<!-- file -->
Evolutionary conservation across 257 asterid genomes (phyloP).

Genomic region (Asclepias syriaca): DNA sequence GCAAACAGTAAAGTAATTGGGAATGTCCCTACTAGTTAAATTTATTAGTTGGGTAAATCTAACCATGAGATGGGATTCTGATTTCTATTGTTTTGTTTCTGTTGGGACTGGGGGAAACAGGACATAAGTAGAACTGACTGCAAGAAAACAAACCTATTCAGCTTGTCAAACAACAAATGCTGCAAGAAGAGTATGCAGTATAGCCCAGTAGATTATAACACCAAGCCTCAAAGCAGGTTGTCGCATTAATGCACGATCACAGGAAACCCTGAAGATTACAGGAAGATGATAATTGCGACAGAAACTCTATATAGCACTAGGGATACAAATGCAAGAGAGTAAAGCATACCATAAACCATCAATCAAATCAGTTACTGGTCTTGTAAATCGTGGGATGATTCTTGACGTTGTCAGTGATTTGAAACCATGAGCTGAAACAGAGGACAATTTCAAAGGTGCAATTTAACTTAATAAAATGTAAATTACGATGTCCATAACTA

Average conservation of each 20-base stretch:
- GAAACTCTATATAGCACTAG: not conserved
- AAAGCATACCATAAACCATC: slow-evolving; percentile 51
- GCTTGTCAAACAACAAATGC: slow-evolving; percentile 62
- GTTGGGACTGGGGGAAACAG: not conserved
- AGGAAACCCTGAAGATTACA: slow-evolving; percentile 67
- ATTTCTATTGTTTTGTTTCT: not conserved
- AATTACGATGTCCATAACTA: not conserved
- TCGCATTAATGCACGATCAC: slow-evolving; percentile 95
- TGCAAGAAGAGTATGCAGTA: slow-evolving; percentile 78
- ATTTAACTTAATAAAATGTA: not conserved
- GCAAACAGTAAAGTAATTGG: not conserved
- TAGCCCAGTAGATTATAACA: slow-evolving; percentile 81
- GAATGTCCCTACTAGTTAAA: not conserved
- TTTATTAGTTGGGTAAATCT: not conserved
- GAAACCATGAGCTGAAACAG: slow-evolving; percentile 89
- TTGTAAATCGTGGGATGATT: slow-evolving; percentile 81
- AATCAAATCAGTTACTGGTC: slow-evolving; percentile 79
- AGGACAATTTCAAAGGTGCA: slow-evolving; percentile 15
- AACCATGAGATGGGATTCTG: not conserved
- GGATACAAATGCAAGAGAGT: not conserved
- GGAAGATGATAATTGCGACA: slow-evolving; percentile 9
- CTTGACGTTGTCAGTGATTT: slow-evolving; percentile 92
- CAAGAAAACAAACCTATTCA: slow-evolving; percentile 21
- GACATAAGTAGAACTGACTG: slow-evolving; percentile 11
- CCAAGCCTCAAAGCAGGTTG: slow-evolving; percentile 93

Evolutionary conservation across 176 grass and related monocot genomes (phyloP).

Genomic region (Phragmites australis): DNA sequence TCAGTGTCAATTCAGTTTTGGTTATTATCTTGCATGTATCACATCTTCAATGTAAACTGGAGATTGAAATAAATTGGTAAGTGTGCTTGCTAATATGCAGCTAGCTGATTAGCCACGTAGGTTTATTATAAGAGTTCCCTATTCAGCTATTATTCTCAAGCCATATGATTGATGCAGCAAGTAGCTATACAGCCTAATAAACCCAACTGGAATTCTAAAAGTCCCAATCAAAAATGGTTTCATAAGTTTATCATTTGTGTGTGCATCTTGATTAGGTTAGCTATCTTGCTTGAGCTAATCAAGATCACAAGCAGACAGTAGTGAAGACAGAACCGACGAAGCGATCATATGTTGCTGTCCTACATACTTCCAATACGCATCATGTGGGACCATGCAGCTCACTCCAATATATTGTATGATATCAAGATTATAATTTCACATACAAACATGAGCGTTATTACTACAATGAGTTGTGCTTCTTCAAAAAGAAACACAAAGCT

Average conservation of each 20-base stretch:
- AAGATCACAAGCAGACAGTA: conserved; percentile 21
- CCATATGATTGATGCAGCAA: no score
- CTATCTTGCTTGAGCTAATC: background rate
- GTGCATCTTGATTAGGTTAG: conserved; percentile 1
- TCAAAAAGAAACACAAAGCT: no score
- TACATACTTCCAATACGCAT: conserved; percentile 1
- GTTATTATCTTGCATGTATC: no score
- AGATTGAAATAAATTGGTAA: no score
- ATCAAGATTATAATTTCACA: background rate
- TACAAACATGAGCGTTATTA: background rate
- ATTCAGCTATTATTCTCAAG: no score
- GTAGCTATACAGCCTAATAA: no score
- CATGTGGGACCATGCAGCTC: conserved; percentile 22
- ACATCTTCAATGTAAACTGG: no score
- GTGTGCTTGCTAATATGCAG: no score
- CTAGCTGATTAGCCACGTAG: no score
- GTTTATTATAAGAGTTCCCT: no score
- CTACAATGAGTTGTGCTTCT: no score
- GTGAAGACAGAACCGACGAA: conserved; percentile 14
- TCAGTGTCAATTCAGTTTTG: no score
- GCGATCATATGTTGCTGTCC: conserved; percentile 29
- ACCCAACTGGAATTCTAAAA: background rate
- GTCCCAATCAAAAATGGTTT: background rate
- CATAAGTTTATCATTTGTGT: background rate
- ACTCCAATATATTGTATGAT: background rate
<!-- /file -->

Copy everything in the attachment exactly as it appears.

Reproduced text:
Evolutionary conservation across 257 asterid genomes (phyloP).

Genomic region (Asclepias syriaca): DNA sequence GCAAACAGTAAAGTAATTGGGAATGTCCCTACTAGTTAAATTTATTAGTTGGGTAAATCTAACCATGAGATGGGATTCTGATTTCTATTGTTTTGTTTCTGTTGGGACTGGGGGAAACAGGACATAAGTAGAACTGACTGCAAGAAAACAAACCTATTCAGCTTGTCAAACAACAAATGCTGCAAGAAGAGTATGCAGTATAGCCCAGTAGATTATAACACCAAGCCTCAAAGCAGGTTGTCGCATTAATGCACGATCACAGGAAACCCTGAAGATTACAGGAAGATGATAATTGCGACAGAAACTCTATATAGCACTAGGGATACAAATGCAAGAGAGTAAAGCATACCATAAACCATCAATCAAATCAGTTACTGGTCTTGTAAATCGTGGGATGATTCTTGACGTTGTCAGTGATTTGAAACCATGAGCTGAAACAGAGGACAATTTCAAAGGTGCAATTTAACTTAATAAAATGTAAATTACGATGTCCATAACTA

Average conservation of each 20-base stretch:
- GAAACTCTATATAGCACTAG: not conserved
- AAAGCATACCATAAACCATC: slow-evolving; percentile 51
- GCTTGTCAAACAACAAATGC: slow-evolving; percentile 62
- GTTGGGACTGGGGGAAACAG: not conserved
- AGGAAACCCTGAAGATTACA: slow-evolving; percentile 67
- ATTTCTATTGTTTTGTTTCT: not conserved
- AATTACGATGTCCATAACTA: not conserved
- TCGCATTAATGCACGATCAC: slow-evolving; percentile 95
- TGCAAGAAGAGTATGCAGTA: slow-evolving; percentile 78
- ATTTAACTTAATAAAATGTA: not conserved
- GCAAACAGTAAAGTAATTGG: not conserved
- TAGCCCAGTAGATTATAACA: slow-evolving; percentile 81
- GAATGTCCCTACTAGTTAAA: not conserved
- TTTATTAGTTGGGTAAATCT: not conserved
- GAAACCATGAGCTGAAACAG: slow-evolving; percentile 89
- TTGTAAATCGTGGGATGATT: slow-evolving; percentile 81
- AATCAAATCAGTTACTGGTC: slow-evolving; percentile 79
- AGGACAATTTCAAAGGTGCA: slow-evolving; percentile 15
- AACCATGAGATGGGATTCTG: not conserved
- GGATACAAATGCAAGAGAGT: not conserved
- GGAAGATGATAATTGCGACA: slow-evolving; percentile 9
- CTTGACGTTGTCAGTGATTT: slow-evolving; percentile 92
- CAAGAAAACAAACCTATTCA: slow-evolving; percentile 21
- GACATAAGTAGAACTGACTG: slow-evolving; percentile 11
- CCAAGCCTCAAAGCAGGTTG: slow-evolving; percentile 93

Evolutionary conservation across 176 grass and related monocot genomes (phyloP).

Genomic region (Phragmites australis): DNA sequence TCAGTGTCAATTCAGTTTTGGTTATTATCTTGCATGTATCACATCTTCAATGTAAACTGGAGATTGAAATAAATTGGTAAGTGTGCTTGCTAATATGCAGCTAGCTGATTAGCCACGTAGGTTTATTATAAGAGTTCCCTATTCAGCTATTATTCTCAAGCCATATGATTGATGCAGCAAGTAGCTATACAGCCTAATAAACCCAACTGGAATTCTAAAAGTCCCAATCAAAAATGGTTTCATAAGTTTATCATTTGTGTGTGCATCTTGATTAGGTTAGCTATCTTGCTTGAGCTAATCAAGATCACAAGCAGACAGTAGTGAAGACAGAACCGACGAAGCGATCATATGTTGCTGTCCTACATACTTCCAATACGCATCATGTGGGACCATGCAGCTCACTCCAATATATTGTATGATATCAAGATTATAATTTCACATACAAACATGAGCGTTATTACTACAATGAGTTGTGCTTCTTCAAAAAGAAACACAAAGCT

Average conservation of each 20-base stretch:
- AAGATCACAAGCAGACAGTA: conserved; percentile 21
- CCATATGATTGATGCAGCAA: no score
- CTATCTTGCTTGAGCTAATC: background rate
- GTGCATCTTGATTAGGTTAG: conserved; percentile 1
- TCAAAAAGAAACACAAAGCT: no score
- TACATACTTCCAATACGCAT: conserved; percentile 1
- GTTATTATCTTGCATGTATC: no score
- AGATTGAAATAAATTGGTAA: no score
- ATCAAGATTATAATTTCACA: background rate
- TACAAACATGAGCGTTATTA: background rate
- ATTCAGCTATTATTCTCAAG: no score
- GTAGCTATACAGCCTAATAA: no score
- CATGTGGGACCATGCAGCTC: conserved; percentile 22
- ACATCTTCAATGTAAACTGG: no score
- GTGTGCTTGCTAATATGCAG: no score
- CTAGCTGATTAGCCACGTAG: no score
- GTTTATTATAAGAGTTCCCT: no score
- CTACAATGAGTTGTGCTTCT: no score
- GTGAAGACAGAACCGACGAA: conserved; percentile 14
- TCAGTGTCAATTCAGTTTTG: no score
- GCGATCATATGTTGCTGTCC: conserved; percentile 29
- ACCCAACTGGAATTCTAAAA: background rate
- GTCCCAATCAAAAATGGTTT: background rate
- CATAAGTTTATCATTTGTGT: background rate
- ACTCCAATATATTGTATGAT: background rate